These are the people you say are completely impervious to logic so don’t even try? It seems to me like this argument was one of not-so-many straws that might have broken some camels’ backs if they’d been allowed to accumulate.
Even if you're not just trying to sharpen your skills for discussion and trying to practice triangulating on the truth with another person, and are now actually attempting to convince them of something, you probably can't do it in one knockout uppercut or perfectly timed bon mot. You need them to show up for the next debate; if not with you, then with someone else on your side. If after talking with you they decide you're a jerk and they don't want to talk to you any more, not only are you unlikely to get that chance, but they may decide they're not interested in arguing with anyone under your banner.
"Urgh, I hate talking with Conservatives/Liberals/Athiests/Christians" is kind of a common complaint around the internet. Once someone is in the frame of mind where they hate communicating with you, you have kind of lost your most useful method of changing their mind. I used to call myself an Objectivist; trust me when I say that other people under your label can be sufficiently obnoxious as to make it hard to argue your views.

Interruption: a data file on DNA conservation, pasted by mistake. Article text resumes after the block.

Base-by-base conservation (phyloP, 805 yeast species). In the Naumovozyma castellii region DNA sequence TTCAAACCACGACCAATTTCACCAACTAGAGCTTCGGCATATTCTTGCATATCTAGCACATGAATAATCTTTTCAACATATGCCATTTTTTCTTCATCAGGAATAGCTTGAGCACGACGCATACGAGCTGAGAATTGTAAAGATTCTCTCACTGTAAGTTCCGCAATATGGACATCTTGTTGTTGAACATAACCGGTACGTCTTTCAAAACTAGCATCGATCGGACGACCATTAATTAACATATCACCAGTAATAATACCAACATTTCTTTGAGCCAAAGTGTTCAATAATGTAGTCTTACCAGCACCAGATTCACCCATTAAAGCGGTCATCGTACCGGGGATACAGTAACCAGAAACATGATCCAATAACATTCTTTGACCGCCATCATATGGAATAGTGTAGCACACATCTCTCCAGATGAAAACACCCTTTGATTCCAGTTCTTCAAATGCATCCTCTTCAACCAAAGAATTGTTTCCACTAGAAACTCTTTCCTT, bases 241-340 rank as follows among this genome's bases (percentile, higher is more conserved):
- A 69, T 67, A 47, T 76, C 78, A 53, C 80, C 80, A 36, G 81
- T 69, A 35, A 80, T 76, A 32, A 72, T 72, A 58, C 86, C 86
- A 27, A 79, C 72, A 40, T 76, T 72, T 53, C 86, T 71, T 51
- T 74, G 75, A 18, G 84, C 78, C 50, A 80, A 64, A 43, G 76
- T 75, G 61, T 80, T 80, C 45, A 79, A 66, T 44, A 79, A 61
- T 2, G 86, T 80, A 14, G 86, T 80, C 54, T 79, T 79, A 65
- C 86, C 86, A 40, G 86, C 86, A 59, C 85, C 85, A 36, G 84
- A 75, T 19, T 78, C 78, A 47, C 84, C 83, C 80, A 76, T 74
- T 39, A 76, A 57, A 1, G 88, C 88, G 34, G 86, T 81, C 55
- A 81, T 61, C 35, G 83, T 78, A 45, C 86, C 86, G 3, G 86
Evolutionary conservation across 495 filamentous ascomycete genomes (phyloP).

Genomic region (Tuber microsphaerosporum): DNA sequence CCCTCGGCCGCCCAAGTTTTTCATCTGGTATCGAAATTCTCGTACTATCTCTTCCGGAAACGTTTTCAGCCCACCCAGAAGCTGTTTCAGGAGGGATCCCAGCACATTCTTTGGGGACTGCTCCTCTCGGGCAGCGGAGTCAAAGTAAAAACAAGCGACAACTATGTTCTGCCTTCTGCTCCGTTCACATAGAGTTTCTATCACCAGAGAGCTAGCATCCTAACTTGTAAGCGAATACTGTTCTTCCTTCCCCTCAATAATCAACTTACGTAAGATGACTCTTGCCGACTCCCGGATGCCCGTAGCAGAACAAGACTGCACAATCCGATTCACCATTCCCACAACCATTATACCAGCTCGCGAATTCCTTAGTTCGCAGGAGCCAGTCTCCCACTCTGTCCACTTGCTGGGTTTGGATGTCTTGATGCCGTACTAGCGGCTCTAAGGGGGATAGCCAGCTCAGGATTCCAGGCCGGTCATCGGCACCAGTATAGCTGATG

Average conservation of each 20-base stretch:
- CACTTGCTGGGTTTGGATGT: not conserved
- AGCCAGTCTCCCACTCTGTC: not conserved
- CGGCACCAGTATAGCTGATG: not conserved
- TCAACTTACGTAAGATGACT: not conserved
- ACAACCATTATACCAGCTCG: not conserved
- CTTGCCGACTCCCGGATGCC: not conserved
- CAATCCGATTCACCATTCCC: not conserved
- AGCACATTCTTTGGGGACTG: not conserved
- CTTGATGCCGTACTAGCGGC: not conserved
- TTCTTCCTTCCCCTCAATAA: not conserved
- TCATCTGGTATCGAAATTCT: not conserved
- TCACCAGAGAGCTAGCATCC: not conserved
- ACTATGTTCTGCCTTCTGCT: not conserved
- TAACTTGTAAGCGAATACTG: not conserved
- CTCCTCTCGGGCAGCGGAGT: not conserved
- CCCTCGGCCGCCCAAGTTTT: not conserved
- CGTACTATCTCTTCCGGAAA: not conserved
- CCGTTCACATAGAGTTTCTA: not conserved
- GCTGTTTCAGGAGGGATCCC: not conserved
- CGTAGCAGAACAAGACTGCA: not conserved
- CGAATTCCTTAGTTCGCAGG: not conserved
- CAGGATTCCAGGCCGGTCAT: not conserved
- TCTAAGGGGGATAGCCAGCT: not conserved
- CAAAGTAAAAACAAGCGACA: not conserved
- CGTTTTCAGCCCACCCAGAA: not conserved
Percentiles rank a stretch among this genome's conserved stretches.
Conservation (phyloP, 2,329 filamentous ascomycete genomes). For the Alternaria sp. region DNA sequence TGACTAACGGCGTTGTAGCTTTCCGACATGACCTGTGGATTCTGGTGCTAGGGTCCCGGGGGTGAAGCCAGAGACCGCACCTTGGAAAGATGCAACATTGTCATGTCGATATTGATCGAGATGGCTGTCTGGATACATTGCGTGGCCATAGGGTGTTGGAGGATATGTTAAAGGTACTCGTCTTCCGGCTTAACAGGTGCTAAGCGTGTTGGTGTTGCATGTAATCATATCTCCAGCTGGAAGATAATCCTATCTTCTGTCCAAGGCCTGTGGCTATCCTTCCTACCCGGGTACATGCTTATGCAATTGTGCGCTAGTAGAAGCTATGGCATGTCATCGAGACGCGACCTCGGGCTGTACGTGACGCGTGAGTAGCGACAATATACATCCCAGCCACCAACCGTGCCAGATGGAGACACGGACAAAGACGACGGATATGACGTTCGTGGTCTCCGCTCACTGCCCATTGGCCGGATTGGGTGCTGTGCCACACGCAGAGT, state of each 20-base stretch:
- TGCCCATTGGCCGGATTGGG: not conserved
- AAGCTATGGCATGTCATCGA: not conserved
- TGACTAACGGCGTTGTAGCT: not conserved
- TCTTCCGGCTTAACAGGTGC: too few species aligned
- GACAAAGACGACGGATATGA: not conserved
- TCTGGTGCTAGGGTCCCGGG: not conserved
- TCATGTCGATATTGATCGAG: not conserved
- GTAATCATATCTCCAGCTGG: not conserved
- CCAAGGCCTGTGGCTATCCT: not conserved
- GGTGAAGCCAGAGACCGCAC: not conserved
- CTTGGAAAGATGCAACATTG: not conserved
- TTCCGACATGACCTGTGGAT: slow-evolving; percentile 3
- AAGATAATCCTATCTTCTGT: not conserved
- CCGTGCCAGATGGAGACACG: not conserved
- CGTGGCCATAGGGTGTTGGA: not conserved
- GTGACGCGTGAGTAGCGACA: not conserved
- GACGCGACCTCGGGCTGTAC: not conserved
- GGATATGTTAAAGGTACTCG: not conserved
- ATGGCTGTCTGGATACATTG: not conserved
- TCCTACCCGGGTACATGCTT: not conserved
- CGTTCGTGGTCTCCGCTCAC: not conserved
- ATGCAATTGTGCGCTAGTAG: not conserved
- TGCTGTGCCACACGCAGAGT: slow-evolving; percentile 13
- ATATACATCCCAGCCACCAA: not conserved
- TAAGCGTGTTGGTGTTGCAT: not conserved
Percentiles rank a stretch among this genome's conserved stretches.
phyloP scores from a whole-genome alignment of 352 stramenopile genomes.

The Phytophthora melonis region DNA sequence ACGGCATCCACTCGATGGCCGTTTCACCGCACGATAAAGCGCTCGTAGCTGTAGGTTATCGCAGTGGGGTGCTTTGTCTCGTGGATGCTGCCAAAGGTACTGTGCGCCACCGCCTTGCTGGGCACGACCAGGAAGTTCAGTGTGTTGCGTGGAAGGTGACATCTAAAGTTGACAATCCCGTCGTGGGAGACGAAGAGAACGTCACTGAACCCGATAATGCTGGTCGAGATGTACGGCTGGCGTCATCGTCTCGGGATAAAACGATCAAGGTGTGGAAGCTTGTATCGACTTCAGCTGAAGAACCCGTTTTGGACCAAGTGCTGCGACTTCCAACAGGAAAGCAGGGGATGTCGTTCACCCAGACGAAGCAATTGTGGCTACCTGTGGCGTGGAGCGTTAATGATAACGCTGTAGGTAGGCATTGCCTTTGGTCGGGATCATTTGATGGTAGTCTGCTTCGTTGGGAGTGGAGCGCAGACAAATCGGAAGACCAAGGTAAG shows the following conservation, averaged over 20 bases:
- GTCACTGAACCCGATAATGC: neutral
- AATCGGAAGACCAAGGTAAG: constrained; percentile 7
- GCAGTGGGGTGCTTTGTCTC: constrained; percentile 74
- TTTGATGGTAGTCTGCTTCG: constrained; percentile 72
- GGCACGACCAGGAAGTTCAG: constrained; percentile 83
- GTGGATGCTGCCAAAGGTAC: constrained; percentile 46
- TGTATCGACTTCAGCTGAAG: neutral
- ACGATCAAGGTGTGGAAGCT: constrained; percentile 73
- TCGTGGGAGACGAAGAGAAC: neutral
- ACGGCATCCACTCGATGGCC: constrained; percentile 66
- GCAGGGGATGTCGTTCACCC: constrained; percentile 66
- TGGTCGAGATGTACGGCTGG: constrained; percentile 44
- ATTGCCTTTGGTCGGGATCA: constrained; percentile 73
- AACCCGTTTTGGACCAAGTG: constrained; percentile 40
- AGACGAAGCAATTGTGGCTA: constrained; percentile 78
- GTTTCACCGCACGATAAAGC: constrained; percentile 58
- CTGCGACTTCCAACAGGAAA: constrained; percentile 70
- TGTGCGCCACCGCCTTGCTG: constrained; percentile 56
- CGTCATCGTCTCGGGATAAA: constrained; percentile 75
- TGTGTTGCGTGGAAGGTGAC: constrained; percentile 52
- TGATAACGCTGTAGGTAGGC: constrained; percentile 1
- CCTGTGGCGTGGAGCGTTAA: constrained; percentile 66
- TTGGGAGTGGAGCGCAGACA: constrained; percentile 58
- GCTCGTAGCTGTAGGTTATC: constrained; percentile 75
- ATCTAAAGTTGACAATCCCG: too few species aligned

My own tactic is to try and make debating me pleasant and enjoyable regardless of whether I'm winning or what the topic is. In my experience, this means people are much more willing to come back and let me have another go at changing their minds. Sometimes this involves putting tasty food in front of them while we talk, other times it involves complimenting the better made points they offer and thanking them for their time. Reward what you want more of [LW · GW]. Letting people tap out easily and without shame is one facet of that.